ALL FOUR of these new books will make tasty fireside reading for readers who still enjoy getting into an occasional brawl about art. Two collect critical articles and reviews and bristle with what could be called affectionate arrogance, a third reprints Malcolm Cowley's masterful 1944 New Yorker profile of the most legendary of literary editors, and the fourth is a collection of pronouncements, ranging from lofty formulations to fighting words, made by writers about their craft.

Although literature receives most of the attention here, the most substantial of these books, a posthumous collection of Harold Rosenberg's writings and interviews, ranges more widely. Rosenberg's influence on contemporary art has been so profound that it is as an art critic that he is usually remembered, but his final gathering of previously uncollected material will remind readers what a trenchant and unsparing reader he was, particularly of fellow critics.

For instance, Rosenberg is elegantly ironical as he demonstrates the absurdity he finds in F.R. Leavis' dogmatic attempt to use literary thinking and criticism as weapons to alter the entire modern world order, the denaturing tendencies of which had been diagnosed by Leavis' prophets of choice, D.H. Lawrence and T.S. Eliot. "If Leavis' rancor made him a moral ancestor of Britain's angry young men," he writes, "his literary opinions helped to divert poetry into the arid exercises in traditional metrics that have filled the quarterlies. Through (Leavis' magazine) Scrutiny, the revolutionary critic became, as in the Soviet Union, the rival and at times the persecutor of the innovative writer. . . . As with the Freudians, were it not for the interpreter's megaphone, the speaker himself would not seem so far away."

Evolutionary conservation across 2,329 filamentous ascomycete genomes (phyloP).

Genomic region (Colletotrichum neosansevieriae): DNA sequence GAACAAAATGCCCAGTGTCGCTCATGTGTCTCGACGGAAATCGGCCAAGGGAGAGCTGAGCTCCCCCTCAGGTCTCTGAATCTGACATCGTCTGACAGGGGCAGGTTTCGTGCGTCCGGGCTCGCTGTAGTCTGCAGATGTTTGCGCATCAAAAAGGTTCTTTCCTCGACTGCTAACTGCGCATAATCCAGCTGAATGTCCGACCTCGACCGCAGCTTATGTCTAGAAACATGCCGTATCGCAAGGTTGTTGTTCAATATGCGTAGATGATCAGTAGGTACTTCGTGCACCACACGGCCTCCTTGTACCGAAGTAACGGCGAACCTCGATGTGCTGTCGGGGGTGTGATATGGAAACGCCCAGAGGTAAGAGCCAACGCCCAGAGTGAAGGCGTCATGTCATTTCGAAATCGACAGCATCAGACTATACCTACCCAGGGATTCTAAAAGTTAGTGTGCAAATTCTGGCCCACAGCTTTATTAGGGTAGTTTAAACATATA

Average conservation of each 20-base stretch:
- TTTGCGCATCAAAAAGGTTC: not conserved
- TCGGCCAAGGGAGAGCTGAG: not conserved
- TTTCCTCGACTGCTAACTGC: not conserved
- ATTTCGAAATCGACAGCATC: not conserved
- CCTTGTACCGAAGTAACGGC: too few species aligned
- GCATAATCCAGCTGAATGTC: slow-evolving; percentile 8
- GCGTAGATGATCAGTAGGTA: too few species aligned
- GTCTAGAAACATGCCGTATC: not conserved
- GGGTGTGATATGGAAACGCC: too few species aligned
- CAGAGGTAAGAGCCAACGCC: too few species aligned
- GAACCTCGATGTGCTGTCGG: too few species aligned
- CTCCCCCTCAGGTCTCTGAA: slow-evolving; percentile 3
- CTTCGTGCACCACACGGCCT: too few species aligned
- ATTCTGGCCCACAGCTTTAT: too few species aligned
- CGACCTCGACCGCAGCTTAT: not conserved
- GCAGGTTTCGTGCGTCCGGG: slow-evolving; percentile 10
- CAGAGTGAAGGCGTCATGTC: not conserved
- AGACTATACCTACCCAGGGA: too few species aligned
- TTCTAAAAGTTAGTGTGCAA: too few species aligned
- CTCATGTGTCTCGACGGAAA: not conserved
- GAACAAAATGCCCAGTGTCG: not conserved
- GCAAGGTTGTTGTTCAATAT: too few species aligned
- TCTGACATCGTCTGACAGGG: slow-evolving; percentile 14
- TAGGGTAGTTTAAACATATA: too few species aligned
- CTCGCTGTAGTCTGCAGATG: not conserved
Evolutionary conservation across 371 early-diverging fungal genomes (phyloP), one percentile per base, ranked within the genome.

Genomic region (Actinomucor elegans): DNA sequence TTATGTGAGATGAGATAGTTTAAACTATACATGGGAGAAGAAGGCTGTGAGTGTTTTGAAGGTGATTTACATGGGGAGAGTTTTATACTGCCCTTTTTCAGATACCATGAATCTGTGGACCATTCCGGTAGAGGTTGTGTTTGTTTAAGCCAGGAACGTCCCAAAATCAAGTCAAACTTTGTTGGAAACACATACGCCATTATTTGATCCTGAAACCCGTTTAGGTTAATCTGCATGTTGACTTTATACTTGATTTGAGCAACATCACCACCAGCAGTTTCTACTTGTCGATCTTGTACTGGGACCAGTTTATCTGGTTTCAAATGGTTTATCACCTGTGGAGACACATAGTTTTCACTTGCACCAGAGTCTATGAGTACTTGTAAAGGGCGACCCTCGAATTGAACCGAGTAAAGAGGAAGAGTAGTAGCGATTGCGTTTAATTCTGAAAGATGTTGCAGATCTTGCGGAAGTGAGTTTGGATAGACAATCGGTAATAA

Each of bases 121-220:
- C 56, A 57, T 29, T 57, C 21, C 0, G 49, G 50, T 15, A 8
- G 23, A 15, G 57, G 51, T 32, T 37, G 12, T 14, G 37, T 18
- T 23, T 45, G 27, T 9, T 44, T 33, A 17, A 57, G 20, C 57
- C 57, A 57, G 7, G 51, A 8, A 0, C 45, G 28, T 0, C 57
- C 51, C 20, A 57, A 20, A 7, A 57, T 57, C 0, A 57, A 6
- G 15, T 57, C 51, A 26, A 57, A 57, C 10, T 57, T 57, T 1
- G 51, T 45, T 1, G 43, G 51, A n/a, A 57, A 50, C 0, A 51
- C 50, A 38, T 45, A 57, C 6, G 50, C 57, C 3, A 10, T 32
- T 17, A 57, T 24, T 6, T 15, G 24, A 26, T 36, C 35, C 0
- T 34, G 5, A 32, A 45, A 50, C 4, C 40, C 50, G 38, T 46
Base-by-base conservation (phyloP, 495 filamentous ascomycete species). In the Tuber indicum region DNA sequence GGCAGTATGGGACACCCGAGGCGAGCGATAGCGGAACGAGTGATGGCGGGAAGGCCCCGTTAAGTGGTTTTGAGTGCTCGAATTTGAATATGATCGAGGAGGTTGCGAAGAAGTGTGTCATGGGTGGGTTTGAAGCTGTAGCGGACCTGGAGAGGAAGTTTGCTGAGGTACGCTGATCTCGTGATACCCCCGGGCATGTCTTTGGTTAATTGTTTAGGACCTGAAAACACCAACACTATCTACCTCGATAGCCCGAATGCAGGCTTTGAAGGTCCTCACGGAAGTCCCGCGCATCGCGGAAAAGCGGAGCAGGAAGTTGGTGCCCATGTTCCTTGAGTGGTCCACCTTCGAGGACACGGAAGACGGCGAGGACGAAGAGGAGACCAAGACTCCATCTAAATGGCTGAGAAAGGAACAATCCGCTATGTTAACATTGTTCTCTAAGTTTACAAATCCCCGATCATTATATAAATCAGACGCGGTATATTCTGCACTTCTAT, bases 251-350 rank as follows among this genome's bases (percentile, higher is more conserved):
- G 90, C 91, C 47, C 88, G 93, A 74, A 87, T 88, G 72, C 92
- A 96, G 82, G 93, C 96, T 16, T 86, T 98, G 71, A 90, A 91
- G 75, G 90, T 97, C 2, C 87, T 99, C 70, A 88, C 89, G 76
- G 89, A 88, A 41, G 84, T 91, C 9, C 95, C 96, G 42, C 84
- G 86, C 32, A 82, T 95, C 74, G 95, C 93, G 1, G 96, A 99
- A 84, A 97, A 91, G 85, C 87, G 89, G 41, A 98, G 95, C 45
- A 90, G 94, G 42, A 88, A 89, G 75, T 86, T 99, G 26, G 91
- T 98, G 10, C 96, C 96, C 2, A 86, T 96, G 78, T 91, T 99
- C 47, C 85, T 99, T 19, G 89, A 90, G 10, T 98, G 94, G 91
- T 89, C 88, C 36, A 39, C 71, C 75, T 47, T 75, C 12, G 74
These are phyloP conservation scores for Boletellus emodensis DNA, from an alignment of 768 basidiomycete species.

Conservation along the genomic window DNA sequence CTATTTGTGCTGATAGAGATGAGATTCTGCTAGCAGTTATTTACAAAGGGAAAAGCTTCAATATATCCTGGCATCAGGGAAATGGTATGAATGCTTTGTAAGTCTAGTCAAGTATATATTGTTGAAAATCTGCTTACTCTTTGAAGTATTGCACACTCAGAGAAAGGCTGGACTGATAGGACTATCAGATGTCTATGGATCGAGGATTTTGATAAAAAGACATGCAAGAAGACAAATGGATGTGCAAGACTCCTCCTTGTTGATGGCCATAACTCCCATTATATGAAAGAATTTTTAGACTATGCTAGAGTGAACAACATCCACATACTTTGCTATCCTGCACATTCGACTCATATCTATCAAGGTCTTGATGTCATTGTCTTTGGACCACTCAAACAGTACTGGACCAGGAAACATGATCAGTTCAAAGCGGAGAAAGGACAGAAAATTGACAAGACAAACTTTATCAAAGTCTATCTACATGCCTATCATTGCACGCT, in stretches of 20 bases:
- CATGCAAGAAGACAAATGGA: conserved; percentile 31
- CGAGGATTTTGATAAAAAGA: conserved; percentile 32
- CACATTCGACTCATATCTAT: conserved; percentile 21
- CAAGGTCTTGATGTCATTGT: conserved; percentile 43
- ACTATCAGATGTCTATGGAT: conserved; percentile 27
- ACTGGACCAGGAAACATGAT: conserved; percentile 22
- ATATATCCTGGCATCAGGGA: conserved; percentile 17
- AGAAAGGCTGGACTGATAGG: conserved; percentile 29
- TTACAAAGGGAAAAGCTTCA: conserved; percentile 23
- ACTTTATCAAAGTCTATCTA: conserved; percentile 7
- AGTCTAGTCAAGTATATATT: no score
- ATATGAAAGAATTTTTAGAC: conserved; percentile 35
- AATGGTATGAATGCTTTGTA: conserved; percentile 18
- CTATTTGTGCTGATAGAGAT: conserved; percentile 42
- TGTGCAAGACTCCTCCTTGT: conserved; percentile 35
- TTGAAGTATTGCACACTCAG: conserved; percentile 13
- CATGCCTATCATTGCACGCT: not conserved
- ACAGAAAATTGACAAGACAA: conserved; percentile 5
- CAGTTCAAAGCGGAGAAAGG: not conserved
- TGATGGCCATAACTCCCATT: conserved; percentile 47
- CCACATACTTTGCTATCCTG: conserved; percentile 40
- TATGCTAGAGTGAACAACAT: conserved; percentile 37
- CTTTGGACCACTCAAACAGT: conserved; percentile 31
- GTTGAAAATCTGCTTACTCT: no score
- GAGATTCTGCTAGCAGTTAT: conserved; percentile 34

What impresses most about this diverse collection is the fluency with which Rosenberg develops his viewpoints across a wide spectrum of arts and other humanist disciplines. Journalism ("an aging craft, all but paralyzed by the hardening of its assumptions and procedures"), the electronic global culture identified by Marshall McLuhan, photography and especially painting are all surveyed with a confident authority that will alternately illuminate and infuriate any reader who cares about these subjects. Central to all of Rosenberg's discussions is the idea that an artist must be aware of and committed to the political issues of his times. "Pro or con," he insists while discussing the function of art as a vehicle for political action, "the artist must be concerned with politics -- I have been insisting on this for twenty years. If art does not engage itself in the struggles of the time, it becomes insignificant and shrinks the figure of the artist. But what these struggles are is by no means always the issues that are most popular."